I remember when I worked for the greeting card manufacturer, finding satisfaction in the fact that these cards would be delighting or consoling people. Retail was a bit tougher. I couldn’t set the prices and I couldn’t determine NOT to sell hyped up jeans, likely sewn by third-world children in unsafe conditions if I wanted the job. I needed the job to pay rent. Truth in reporting, I did quit that job after a year with no money in the bank and wound up selling my furniture to survive.

    Now I help businesses and organizations of all sizes/sectors do what they do a bit better, so they can make more money (profit or non-profit). Sometimes those improvements result in better wages and working conditions for the working folks and better service/value for their customers; sometimes it just helps an executive or two make a couple more million in stock options.

    I have survived, feeling morally intact by focusing on two things: 1. I don’t work for organizations that I believe are not doing something positive in the world or that I think are hurting rather than helping humankind. 2. I do my best to leave every individual I encounter feeling a little better about themselves and/or a little stronger and/or a little more appreciated.

    Maybe I’ve not had the “rocket to the sky” career others have. I never had that goal. I’ve earned a lot of money and also been broke a few times. I have learned that there are many ways to make a living and happiness is not tied to your net worth. Most importantly, the only way to live well is to do your best to do what you know is right and avoid doing what you know is wrong.

    At some point I realized that as much as my soul wished to be Mother Teresa, I wasn’t cut out for the job. I cannot even claim to be a person who volunteers regularly at church or non-profit organizations. I can however, still be kind and try to avoid hurting others. I can be honest without being hurtful. I can communicate with high intentions and try, Try, TRY not to judge others, but to understand them. We all do bad things from time to time. Usually out of fear. Try not to be afraid and help others be brave and the world will be a better place.

    • McKenzie M August 10, 2014 at 9:46 am #

      Thanks for your thoughtful response, Toni. I can relate to the roller coaster of roles and contributions. You make a good point about the effect you have on the people you interact with directly in life. These connections are most certainly an opportunity to have a positive impact.

  2. lotusgreen July 17, 2014 at 12:24 pm #

    Though I’m not a religious person in any traditional way, I think it’s hard to deny that everyone has a “reason to be here.” Why else create a conjunction of genetic, cultural, and experiential uniqueness, if that very unique state is pointless? And there’s only one way to deliver whatever it is that only you can deliver: be yourself.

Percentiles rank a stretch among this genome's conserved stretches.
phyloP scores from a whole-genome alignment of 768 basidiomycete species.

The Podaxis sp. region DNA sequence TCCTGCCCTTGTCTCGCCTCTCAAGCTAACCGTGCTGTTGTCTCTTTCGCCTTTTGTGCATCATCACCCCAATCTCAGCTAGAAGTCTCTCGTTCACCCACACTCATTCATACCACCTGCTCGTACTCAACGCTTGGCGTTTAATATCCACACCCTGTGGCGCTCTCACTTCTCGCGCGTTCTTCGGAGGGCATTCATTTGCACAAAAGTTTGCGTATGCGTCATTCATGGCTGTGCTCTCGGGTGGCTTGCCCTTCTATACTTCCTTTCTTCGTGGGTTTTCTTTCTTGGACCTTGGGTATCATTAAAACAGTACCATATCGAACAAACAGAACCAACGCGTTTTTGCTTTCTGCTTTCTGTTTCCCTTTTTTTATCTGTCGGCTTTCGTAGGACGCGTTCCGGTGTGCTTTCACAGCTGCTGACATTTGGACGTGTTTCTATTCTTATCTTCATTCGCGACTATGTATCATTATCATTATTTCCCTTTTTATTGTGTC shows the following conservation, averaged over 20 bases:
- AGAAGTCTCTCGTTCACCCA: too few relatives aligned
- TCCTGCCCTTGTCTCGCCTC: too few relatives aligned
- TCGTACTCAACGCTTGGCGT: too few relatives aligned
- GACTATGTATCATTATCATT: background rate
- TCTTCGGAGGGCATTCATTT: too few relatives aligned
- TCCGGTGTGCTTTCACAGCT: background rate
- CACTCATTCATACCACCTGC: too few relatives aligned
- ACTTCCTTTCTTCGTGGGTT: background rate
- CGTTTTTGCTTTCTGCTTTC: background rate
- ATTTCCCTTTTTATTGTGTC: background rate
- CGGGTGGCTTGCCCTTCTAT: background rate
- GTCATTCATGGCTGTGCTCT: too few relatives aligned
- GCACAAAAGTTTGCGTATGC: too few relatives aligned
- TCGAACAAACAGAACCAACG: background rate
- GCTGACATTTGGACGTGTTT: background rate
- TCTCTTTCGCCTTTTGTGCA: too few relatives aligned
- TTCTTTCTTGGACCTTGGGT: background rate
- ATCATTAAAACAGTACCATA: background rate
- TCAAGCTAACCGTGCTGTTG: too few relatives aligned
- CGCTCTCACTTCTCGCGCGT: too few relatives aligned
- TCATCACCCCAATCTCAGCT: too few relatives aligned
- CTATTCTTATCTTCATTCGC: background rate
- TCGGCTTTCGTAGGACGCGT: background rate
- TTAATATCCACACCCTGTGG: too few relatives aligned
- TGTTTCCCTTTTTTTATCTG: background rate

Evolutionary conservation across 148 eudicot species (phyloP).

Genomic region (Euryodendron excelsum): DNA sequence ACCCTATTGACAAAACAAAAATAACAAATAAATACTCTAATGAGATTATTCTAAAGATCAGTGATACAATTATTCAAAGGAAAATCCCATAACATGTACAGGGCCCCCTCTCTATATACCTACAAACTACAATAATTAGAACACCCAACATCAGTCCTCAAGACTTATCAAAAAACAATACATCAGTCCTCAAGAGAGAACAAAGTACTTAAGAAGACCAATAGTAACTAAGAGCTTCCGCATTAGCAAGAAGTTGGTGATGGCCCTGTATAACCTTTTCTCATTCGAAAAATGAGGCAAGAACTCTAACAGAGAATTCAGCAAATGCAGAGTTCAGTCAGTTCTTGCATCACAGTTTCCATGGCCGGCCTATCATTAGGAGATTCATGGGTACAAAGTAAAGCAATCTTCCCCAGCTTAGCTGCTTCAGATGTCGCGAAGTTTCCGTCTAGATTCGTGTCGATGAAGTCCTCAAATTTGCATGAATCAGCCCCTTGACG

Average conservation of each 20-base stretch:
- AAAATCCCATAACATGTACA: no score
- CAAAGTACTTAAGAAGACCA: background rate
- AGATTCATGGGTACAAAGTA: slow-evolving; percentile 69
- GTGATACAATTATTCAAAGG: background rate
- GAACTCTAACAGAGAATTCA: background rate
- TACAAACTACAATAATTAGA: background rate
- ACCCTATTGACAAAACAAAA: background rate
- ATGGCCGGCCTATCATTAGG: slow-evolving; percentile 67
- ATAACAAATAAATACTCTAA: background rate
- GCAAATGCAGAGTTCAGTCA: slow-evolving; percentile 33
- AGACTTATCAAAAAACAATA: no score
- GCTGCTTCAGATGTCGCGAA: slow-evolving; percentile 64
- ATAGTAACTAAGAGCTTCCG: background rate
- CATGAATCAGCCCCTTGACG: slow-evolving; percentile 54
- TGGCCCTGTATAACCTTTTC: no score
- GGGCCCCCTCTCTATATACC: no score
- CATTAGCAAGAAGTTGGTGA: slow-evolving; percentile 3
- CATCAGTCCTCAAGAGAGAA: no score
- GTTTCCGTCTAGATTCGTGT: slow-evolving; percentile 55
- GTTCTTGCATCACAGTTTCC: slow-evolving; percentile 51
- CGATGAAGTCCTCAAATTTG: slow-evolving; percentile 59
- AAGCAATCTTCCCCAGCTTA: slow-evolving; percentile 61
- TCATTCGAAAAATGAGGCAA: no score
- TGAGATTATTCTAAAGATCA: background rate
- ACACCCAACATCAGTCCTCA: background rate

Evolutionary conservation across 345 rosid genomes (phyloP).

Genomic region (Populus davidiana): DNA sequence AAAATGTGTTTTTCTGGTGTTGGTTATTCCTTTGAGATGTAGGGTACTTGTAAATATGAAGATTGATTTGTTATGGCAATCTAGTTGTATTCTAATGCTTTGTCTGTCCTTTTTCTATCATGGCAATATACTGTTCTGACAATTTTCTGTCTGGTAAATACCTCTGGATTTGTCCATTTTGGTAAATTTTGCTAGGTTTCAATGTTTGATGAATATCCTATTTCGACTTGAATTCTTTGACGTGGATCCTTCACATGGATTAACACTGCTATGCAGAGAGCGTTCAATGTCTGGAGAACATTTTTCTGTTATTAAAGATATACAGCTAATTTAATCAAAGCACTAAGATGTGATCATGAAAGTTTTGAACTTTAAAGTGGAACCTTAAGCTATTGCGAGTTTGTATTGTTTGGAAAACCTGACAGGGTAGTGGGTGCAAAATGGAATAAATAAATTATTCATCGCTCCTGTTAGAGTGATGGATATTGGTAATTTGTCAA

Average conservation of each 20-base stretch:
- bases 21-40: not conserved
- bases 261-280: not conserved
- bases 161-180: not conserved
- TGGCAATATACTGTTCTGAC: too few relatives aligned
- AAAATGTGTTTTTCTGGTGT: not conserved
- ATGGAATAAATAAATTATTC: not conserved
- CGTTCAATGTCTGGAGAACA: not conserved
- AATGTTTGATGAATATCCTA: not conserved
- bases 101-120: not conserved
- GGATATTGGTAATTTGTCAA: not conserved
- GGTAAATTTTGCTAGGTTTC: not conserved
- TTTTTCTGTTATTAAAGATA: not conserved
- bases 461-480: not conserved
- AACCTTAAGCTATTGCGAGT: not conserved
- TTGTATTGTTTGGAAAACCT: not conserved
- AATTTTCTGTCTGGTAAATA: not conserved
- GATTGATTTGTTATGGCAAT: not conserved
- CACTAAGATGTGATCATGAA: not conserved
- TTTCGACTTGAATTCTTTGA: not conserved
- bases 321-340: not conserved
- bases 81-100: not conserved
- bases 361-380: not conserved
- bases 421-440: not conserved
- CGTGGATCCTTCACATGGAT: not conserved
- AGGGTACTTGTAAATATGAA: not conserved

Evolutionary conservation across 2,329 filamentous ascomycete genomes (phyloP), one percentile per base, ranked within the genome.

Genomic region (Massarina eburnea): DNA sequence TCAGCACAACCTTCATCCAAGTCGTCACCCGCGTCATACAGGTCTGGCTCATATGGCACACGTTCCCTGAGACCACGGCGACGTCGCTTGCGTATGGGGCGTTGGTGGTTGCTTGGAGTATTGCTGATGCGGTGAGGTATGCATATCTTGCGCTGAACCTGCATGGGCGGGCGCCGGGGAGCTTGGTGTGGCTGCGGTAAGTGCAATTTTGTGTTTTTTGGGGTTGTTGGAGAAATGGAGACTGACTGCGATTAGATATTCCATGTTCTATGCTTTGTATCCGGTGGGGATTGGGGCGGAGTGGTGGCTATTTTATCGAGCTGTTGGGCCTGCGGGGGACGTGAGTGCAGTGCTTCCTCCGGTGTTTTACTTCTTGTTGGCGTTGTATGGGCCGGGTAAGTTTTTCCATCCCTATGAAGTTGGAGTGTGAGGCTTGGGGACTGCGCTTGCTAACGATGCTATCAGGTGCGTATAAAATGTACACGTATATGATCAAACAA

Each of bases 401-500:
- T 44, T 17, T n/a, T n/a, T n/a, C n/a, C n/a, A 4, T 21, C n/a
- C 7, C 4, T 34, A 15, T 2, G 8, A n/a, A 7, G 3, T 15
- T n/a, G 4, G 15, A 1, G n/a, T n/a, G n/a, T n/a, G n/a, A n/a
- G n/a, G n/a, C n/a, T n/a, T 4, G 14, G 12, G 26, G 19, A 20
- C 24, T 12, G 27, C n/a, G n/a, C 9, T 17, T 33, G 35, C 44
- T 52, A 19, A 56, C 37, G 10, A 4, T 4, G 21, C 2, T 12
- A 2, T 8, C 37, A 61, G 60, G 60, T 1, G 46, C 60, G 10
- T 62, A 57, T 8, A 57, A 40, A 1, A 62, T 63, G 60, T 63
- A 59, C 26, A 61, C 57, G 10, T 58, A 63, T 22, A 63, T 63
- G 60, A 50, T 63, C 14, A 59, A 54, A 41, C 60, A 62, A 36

I don’t mean to be trite, but there’s this little bit from e. e. cummings I used to carry around when I was a kid, “To be nobody but yourself in a world which is doing its best, night and day, to make you everybody else means to fight the hardest battle which any human being can fight; and never stop fighting.”
    Not that I’m saying it’s easy (nor, obviously, is cummings), but what else is worth it? Now, I’m not foolish enough to suggest anything like selling everything and taking to the open road; that smacks more of insanity than self-fulfillment. What I am talking about might be obvious to you, or it might ask of you, as it has of me, repeatedly, to spend the time it takes to hear that voice inside, the one that can tell you exactly what you want to be doing right this minute.
    So if you can stand to, and forgive my stereotyping, cut down to the bare bones, stop buying new clothes, no new hairdos or polished nails, move to a smaller place, whatever. If the thought of doing that causes your breath to seize, that’s not for you. But it is a way to make sure what you’re doing isn’t just for the money, unless you want it to be. Only you gets to decide. Whatever you do, I hope it includes continuing to write. You do it very well, and your voice, as they say, is unique. I think it’s one many people would value hearing.

    • McKenzie M August 10, 2014 at 10:06 am #

      I appreciate your point about authenticity–that it is found through careful inner reflection–because it makes room for variety instead of forcing one correct, limiting definition of ‘good’. Each person will answer these sorts of questions differently, and feel that they are living honestly and correctly. It’s important to remember this for my own growth, as well as when interacting with people of alternate beliefs and callings that may initially strike me as mislead, harmful, corrupt.

Do tell.